It’s an interesting time to be a woman.
For the first time, a woman secured the backing of a major political party as a presidential nominee in 2016. There are more women serving in the U.S. Senate than ever before. Young women have outpaced young men in postsecondary enrollment and educational attainment. And as more women pursue higher education, they are likely to earn more than past generations, with many able to potentially achieve greater financial independence.
It feels like there is great momentum and, yet, it’s important to put it all in perspective.
Today, the gender wage gap receives significant attention, with women earning 77 cents or less on the dollar as compared to men. But even more disconcerting is the gender wealth gap defined as the discrepancies in net worth between men and women. And the statistics are staggering. White women own only 32 cents for every dollar owned by their male counterparts, while women of color own even less, averaging only pennies on the dollar compared to white men. The median net worth for African-American women in 2013 was $ 200 and half that – a staggering $ 100 – for Latina women in the United States.
By definition, wealth is the difference between an individual’s assets and liabilities. But the concept of wealth is so much more. Wealth is the ability to pay for an emergency or other unexpected expense, the freedom to buy a home or pursue higher education, the security of saving for retirement. In short, wealth is stability and opportunity.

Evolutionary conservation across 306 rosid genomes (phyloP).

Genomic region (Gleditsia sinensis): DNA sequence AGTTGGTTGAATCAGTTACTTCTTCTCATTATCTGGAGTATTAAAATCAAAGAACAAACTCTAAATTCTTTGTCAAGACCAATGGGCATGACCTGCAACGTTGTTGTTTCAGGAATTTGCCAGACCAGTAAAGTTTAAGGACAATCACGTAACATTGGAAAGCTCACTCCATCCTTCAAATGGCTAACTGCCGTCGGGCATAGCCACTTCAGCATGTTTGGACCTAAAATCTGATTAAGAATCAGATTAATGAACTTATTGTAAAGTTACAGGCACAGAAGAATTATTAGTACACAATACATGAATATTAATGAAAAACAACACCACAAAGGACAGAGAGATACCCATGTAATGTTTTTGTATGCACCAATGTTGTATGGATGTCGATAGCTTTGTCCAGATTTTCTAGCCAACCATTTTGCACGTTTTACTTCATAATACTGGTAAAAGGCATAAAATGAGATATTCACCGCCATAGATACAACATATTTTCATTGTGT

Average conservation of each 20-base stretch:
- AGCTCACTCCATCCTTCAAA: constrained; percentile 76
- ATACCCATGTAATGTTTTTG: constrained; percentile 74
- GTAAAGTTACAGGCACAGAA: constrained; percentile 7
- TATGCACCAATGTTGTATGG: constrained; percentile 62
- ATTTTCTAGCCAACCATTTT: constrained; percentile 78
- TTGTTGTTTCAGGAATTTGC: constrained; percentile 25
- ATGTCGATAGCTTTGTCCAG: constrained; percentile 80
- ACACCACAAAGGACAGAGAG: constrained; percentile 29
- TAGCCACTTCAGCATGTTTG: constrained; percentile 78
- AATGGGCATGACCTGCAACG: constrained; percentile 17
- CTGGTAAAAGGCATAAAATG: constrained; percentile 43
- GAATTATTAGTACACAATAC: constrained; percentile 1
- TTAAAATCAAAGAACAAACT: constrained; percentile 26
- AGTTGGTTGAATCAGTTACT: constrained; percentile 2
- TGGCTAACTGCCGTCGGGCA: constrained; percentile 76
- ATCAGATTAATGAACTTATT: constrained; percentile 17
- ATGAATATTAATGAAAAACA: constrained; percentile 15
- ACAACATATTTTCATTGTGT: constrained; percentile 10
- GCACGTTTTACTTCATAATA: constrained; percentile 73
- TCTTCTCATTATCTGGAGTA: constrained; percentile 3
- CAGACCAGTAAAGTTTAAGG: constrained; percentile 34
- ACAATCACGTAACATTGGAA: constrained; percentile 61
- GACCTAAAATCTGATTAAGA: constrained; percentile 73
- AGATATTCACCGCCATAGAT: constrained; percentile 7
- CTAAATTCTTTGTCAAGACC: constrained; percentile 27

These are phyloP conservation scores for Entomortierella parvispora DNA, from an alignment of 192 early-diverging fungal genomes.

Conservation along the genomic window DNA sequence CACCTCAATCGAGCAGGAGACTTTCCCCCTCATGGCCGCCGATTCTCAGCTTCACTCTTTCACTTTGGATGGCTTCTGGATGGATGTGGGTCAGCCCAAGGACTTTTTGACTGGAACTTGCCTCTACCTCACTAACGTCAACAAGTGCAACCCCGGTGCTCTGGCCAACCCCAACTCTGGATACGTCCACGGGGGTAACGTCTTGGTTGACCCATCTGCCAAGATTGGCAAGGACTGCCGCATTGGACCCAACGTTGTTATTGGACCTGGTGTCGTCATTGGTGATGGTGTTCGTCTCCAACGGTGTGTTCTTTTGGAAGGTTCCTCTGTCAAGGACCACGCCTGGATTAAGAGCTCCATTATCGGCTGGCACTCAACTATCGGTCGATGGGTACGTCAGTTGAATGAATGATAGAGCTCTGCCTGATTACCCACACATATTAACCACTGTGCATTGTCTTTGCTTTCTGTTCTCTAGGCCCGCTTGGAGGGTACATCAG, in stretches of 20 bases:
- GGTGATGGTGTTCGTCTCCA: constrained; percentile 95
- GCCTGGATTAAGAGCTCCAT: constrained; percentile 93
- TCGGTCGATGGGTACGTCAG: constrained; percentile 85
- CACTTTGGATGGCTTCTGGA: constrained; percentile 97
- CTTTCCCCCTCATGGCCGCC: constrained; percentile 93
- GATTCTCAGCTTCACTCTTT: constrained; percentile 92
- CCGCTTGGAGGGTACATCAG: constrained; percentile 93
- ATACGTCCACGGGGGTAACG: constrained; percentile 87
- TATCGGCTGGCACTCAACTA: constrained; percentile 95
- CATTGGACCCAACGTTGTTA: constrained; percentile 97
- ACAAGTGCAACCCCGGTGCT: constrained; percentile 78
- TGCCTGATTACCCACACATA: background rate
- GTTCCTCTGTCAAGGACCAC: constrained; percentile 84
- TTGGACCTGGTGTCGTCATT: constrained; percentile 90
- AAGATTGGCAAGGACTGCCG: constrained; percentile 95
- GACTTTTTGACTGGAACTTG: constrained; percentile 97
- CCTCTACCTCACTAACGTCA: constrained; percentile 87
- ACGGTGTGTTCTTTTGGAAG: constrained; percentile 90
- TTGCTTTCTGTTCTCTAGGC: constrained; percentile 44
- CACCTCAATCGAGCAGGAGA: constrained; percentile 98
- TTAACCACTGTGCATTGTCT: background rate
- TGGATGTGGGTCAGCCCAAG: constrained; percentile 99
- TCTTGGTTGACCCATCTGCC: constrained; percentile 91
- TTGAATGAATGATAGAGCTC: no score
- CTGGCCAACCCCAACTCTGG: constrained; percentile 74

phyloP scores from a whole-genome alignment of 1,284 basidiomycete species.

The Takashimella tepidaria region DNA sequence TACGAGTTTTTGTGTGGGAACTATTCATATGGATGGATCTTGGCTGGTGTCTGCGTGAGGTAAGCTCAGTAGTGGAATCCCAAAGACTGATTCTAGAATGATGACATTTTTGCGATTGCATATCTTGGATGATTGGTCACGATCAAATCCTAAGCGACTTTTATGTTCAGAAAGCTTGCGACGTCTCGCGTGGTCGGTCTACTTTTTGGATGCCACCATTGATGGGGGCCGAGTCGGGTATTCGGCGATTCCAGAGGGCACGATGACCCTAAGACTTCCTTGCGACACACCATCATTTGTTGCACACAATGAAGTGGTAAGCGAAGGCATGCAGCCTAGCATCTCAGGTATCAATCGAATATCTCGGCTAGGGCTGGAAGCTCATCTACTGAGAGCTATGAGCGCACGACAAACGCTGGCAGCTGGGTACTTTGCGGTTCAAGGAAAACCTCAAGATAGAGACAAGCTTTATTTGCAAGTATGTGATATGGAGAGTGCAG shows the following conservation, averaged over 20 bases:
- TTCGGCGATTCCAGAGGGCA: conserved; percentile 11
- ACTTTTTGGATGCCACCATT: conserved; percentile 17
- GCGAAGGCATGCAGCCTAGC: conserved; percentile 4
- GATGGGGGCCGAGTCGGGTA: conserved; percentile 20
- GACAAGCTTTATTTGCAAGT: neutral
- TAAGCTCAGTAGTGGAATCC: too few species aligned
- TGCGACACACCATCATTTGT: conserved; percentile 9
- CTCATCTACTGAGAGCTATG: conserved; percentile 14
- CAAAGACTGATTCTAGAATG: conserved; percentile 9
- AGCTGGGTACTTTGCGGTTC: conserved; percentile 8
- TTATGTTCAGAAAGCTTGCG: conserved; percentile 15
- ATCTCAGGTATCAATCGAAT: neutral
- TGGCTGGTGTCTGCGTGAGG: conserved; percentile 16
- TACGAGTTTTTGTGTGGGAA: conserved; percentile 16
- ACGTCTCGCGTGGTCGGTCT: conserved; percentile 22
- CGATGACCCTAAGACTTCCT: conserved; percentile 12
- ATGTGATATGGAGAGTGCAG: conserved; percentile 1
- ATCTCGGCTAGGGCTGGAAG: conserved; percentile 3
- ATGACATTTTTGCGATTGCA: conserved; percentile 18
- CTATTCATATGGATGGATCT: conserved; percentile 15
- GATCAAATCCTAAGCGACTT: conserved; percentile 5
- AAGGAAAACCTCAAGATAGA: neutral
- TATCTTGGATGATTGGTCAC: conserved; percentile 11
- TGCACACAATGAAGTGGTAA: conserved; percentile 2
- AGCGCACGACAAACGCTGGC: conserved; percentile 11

Women suffer direct, negative consequences of lower net worth. They have less of a safety net, and are more financially vulnerable. It’s not surprising, then, that women are 80 percent more likely than men to live in poverty after retirement, according to the National Institute on Retirement Security.
To help shine a spotlight on the gender wealth gap, and better understand some of its drivers, the JPMorgan Chase Institute examined the impact of extraordinary medical payments on the long-term financial well being of more than 210,000 de-identified Chase checking account holders. According to our findings, women are in a worse financial position than men prior to paying an extraordinary medical bill, and have a harder time regaining their financial footing after they pay it.
Every year roughly 16 percent of American families make an unusually large medical payment, one that represents more than 1 percent of annual income and is at least $ 400. We found that women are more likely than men to postpone paying these larger medical bills until they experience a spike in liquid assets, which has concerning implications. Either women are postponing medical care until they can afford it, which could harm their physical health, or they are receiving the care as required but delaying payment, falling behind on their bills and potentially wreaking havoc on their finances.